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PERDITA DURANGO review from Germany's Fantasy Filmfestival

Well I hadn't heard of this flick at all, so this was as much a surprise and a learning experience as it will be for you. (unless you're smarter than me and are already aware of Perdita Durango) Boy, I tell you. Between that film festival in Canada, World Con in Baltimore and this Film Fest in Germany, we sure are getting some cool reports! So I'll let you get on with the latest one...

I just saw the director's cut of PERDITA DURANGO, again at the Fantasy Filmfestival in Germany. As a huge fan of David Lynch - not only of his films, but his entire work as an artist - I have been waiting to see PERDITA DURANGO since the first time I heard this project was in the works. I got even more excited when the Spanish enfant terrible Alex de la Iglesia (ACCION MUTANTE and EL DIA DE LA BESTIA aka DAY OF THE BEAST) replaced Bigas Luna (JAMON, JAMON) on the director's chair.

For those of you who haven't heard about PERDITA and now ask themselves what this flick has to do with David Lynch, here's the explanation: If you've seen WILD AT HEART you might remember who Perdita Durango is. She's the strange, cool, devilish vamp played by the wonderful Isabella Rosselini. Now, the novel WILD AT HEART is based on was writted by Barry Gifford (who also co-wrote Lynch's latest masterpiece LOST HIGHWAY). PERDITA is based on another Gifford novel, "59° and Raining: The Story of Perdita Durango" which centers on the character of Perdita Durango. You can see this flick as kind of a very loose prequel to WILD AT HEART.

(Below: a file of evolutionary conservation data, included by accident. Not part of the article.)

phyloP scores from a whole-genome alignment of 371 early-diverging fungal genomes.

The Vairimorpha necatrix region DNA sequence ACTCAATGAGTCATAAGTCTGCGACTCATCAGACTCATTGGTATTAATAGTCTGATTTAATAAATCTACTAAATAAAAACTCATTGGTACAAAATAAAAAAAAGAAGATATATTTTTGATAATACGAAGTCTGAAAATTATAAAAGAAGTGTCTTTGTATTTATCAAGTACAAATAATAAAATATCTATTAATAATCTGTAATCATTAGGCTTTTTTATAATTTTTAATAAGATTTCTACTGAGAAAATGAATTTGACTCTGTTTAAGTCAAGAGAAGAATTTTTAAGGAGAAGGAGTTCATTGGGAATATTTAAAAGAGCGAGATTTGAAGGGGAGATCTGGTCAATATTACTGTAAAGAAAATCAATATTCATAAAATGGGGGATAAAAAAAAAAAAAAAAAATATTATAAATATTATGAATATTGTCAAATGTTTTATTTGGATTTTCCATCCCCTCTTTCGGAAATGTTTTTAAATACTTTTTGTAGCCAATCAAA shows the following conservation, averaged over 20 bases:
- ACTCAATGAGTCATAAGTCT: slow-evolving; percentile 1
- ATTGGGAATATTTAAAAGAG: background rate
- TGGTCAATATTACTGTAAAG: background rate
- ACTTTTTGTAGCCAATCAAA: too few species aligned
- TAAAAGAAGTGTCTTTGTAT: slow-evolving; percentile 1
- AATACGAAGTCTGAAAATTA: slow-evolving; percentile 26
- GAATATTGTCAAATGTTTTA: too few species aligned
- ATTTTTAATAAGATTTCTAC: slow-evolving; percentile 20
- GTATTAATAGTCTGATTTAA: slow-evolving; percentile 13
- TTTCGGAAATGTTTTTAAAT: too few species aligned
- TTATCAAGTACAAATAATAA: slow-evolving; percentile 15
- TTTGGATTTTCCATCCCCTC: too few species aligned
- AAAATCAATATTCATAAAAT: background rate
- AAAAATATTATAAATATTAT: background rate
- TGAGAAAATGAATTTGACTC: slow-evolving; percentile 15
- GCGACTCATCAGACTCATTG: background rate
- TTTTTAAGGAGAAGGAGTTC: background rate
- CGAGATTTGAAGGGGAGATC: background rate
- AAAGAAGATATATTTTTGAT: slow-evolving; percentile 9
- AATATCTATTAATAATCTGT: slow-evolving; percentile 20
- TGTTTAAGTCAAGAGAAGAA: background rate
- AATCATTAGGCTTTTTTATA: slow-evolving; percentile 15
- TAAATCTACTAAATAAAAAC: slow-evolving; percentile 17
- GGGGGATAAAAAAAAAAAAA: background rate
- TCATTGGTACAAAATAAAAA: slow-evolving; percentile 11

The movie itself is actually more about Romeo Dolorosa (Javier Bardem, giving an incredible performance and featuring a pretty fancy haircut), who earns his living as a killer, bank-robber and hobby-voodooist, and his relationship with Perdita, degrading her more or less to a large supporting role. Romeo is pretty sick and it's so much fun to watch him. You get the impression he would do everything for money - he even excepts a mobster's politically incorrect assignment to drive a truck loaded with fetuses to Las Vegas where they are supposed to be sold to the cosmetics industry.

I guess most people can't stand Rosie Perez, but I like her a lot and I'm glad to see her in the role of Perdita. She fits in perfectly, much better than the innocent looking Isabella Rosselini would have. She's very believable as the tough, sexy chick (let's stress "sexy" a bit), but also when it comes to show some feelings. Her looks and performance reminded me of the man-slaying Tura Satana in Russ Meyer's excellent FASTER PUSSYCAT! KILL! KILL!

The movie is about Perdita and Romeo's trip from Mexico to Las Vegas. On their way they have lots of fun with plenty of sex, some killings, rapings, the kidnapping of a young teenie couple, and ancient aztec rituals (the young couple comes in handy...). Everything would be so perfectly idyllic if there wasn't a bunch of suckers after them: an extraordinary tough cop, the kidnapped girl's father, an ex-partner of Romeo who got fucked-over by him, and Romeo's cousin Reggie (played by Javier Bardem's real-life brother Carlos). I guess you can tell what happens on the road to L.V...